After designing an original diagram that noticeably depicts all necessary information for the skid systems and other equipment, the design team meets with the customer to make sure the design meets all their unique requirements. Once the design team gets the customer’s approval at this stage, the team uses the P&ID to make a complete, highly detailed 3D model of the system. The model allows the customer to identify specific details, including the precise inlet/outlet locations, overall dimensions, weight, and structural steel base anchor points. Often the design team runs stress and vibration simulations to analyze the system further and ensure optimal performance and reliability.

The presentation of the gas booster skid drawings and 3D model files allows the client to see how the system will integrate with existing equipment, and illuminate essential details, such as component materials, connection types, clearances around major components for maintenance purposes, and the electrical or control panel locations. With the 3D model in hand, the customer can provide additional input, and any required changes can be made before the actual construction process begins.

10 Gas Booster Skid Systems Construction Process

After approval of the design of the gas booster skid by the customer, the construction steps are initiated. By keeping customers involved at every stage of the design process, cost and time can be saved at a significant level, and it improves the system performance and reliability. The active participation of the client and the construction team errors and inefficiencies are eliminated at an early stage. The construction phase starts at the manufacturer construction yard. It may be required high capacity overhead cranes, painting facilities, welding equipment, and fabrication machinery. The bases and structural steel can be fabricated manufacturer inhouse of outsourcing facilities. The manufacturer completed the instrumental and control system testing at manufacturers entity testing laboratories. The manufacturers’ in-house fabrication of pressure vessels, platforms/supports, structural bases allows the custom components in less time and while saving costs. Besides those testing and construction works, the construction site needs to be prepared. The civil works for the basement of the gas booster skid need to be done by following the local and international standards. It may be required permission from local authorizes. Additional paper works for safety, and the environmental issues need to be completed in due time.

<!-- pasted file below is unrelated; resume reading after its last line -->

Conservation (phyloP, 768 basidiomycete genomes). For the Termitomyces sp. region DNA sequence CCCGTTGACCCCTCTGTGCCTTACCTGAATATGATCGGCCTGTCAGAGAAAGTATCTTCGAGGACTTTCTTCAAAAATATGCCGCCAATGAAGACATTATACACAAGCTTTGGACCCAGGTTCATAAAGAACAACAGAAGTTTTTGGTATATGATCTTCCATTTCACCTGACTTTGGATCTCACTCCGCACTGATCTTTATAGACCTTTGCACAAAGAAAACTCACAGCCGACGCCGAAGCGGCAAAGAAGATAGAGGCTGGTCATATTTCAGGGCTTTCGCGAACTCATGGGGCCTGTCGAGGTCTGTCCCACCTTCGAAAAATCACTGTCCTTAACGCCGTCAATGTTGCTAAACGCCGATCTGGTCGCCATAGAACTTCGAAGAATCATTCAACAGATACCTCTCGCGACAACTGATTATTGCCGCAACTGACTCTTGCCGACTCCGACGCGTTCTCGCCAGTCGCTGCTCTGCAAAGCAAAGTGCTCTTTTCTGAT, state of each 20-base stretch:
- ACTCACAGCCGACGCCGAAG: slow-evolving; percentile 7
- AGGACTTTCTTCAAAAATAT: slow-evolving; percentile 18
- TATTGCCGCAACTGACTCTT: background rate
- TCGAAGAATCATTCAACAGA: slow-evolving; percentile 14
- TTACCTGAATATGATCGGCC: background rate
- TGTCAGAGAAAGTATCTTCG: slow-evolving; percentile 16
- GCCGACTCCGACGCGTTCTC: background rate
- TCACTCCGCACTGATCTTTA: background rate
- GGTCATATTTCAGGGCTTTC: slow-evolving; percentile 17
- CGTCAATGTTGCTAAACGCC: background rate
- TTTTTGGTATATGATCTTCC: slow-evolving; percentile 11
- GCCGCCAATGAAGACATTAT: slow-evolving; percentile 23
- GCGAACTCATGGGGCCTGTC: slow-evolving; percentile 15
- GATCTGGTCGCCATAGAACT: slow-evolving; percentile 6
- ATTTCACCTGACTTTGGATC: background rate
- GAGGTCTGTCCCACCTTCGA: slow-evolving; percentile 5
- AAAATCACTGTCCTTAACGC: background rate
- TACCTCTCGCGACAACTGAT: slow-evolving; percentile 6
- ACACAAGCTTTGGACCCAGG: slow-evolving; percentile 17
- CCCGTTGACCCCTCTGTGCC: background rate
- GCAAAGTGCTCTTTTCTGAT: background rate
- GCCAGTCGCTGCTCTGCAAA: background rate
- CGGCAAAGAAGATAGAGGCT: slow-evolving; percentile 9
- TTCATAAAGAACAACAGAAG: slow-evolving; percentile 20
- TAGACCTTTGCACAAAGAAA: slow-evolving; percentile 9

During the mechanical installation work phase, the piping, testing, and pre-commissioning of mechanical equipment works need to be done. The fuel gas booster skid installation works need to be accomplished in concurrence with the manufacturer’s instructions, standard industrial practices, and relevant codes and standards. The electrical/instrumentation installation work is usually identified in a separate document. The electrical/ instrumentation work shall be coordinated with the mechanical work to provide a complete, safe, and reliable system. Finally, the manufacture usually performs a test run as per the manual and guidelines to ensure the performance, safety, and reliability of the system.

About EPCM